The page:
Professors and graduate students from the University of Minnesota will soon teach a course in Africa as the result of a new international partnership.
The University's School of Mathematics announced its partnership with the African Institute for Mathematical Sciences Next Einstein Initiative last week. Under the partnership, one professor and a graduate student will go each year to an AIMS center and teach a three-week course in Africa. It will also support the University in recruiting AIMS students into University graduate programs.
Math department head Peter Olver was a key figure in attaining the partnership. He said the program will help bridge the international divide between the U.S. and Africa.
"This is a way of bringing in underrepresented groups from other parts of the world," said Olver.
Before doing her postdoctoral work at the University of Minnesota, Isabelle Kemajou-Brown discovered her love for financial mathematics at the AIMS-NEI. Kemajou-Brown, now a professor at Morgan State University in Maryland, credits AIMS with helping her start her career.
“My introduction to anything I’m doing now is from AIMS,” Kemajou-Brown said. “AIMS has gotten me where I am today.”
Kemajou-Brown, who grew up in Cameroon, said she sometimes experienced culture shock when she first came to the United States. She said it's important for University faculty to understand cultural differences as the partnership takes off.
“It was very, very tough for me at the beginning when I came because sometimes when you’re talking to people, they expect you to be looking into their eyes when you are speaking,” Kemajou-Brown said. “Sometimes it isn’t easy for somebody who has never been used to that.”
Kemajou-Brown is thrilled about the partnership. It's a great opportunity for University recruitment because AIMS-NEI selects some of the most talented students in Africa through a highly complex selection process, she said.
African students attend AIMS-NEI for extra training after their bachelor’s degree, either to prepare for graduate school or to enhance the educational infrastructure in their country, Olver said.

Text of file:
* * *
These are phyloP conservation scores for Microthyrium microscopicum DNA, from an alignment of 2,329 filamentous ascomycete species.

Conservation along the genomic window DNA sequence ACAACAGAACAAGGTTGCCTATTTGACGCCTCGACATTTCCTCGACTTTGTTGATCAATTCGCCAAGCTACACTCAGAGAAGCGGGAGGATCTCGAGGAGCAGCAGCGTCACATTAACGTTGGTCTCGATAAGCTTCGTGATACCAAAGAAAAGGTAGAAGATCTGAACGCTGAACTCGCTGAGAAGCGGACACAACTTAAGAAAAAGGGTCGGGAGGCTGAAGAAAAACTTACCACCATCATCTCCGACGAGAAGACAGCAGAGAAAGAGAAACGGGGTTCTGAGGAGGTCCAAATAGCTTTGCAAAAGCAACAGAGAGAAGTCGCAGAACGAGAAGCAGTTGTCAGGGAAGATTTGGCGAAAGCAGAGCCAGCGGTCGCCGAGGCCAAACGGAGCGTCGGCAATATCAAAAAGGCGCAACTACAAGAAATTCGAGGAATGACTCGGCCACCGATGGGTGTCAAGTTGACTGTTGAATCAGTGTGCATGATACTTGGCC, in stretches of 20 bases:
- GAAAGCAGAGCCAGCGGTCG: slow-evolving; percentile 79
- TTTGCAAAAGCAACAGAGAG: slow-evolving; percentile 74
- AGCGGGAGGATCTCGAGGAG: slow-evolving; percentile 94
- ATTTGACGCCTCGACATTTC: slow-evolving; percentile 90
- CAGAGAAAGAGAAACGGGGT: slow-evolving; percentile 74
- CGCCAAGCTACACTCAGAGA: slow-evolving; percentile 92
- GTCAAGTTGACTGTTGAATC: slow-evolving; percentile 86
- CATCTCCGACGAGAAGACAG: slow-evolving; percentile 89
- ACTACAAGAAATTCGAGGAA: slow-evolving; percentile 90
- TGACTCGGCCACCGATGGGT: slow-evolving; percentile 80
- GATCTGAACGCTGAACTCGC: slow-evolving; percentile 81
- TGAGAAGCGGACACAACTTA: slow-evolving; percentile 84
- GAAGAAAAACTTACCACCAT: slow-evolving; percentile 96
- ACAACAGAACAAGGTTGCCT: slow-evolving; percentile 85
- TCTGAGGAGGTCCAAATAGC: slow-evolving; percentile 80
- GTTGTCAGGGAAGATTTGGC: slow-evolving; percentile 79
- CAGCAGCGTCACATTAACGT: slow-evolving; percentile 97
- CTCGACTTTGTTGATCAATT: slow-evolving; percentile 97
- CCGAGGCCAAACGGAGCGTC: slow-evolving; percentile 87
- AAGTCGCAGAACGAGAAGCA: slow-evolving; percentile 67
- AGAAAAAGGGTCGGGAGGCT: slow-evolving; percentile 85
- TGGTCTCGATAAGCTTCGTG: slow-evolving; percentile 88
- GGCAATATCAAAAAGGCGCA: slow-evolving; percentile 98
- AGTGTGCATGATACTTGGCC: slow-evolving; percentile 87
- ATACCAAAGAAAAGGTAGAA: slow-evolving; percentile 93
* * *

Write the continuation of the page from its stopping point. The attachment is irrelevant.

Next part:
“[AIMS-NEI brings] students from all over Africa with kind of spotty education,” Olver said. “Most of those students would not be able to succeed in a graduate program in a place like Minnesota, so the AIMS degree is kind of a way of bringing them up to speed.”
Olver taught at AIMS in 2006. “The students were just amazing. I was amazed at how motivated they were, how smart they were,” he said.
The first AIMS center was founded in 2003 in South Africa, and now there are six AIMS centers across Africa.
The University is one of three full academic partners AIMS-NEI has in the U.S. The others are the University of Chicago and Michigan State University, Nathalie Munyampenda, director of communications and public engagement for AIMS, wrote in an email to the Minnesota Daily.
The University has several hundred partnerships, but extensively contracted partnerships between institutions like the math department and AIMS-NEI are uncommon, said Molly Portz, assistant dean of the University’s Global Programs and Strategy Alliance.
Under the contract, the University will pay AIMS-NEI an annual $25,000 affiliation fee, which will be funded by the College of Science and Engineering and the math department.
The AIMS graduates would be fully funded as Ph.D. students in the math department, he said. University members said the partnership is an exciting venture.
“It’s an opportunity to increase our diversity in terms of bringing African students to the University, and also having experience with African institutions,” Portz said. “Because at the end of the day, these partnerships deepen understanding and learning, whether it’s social, cultural or academic.”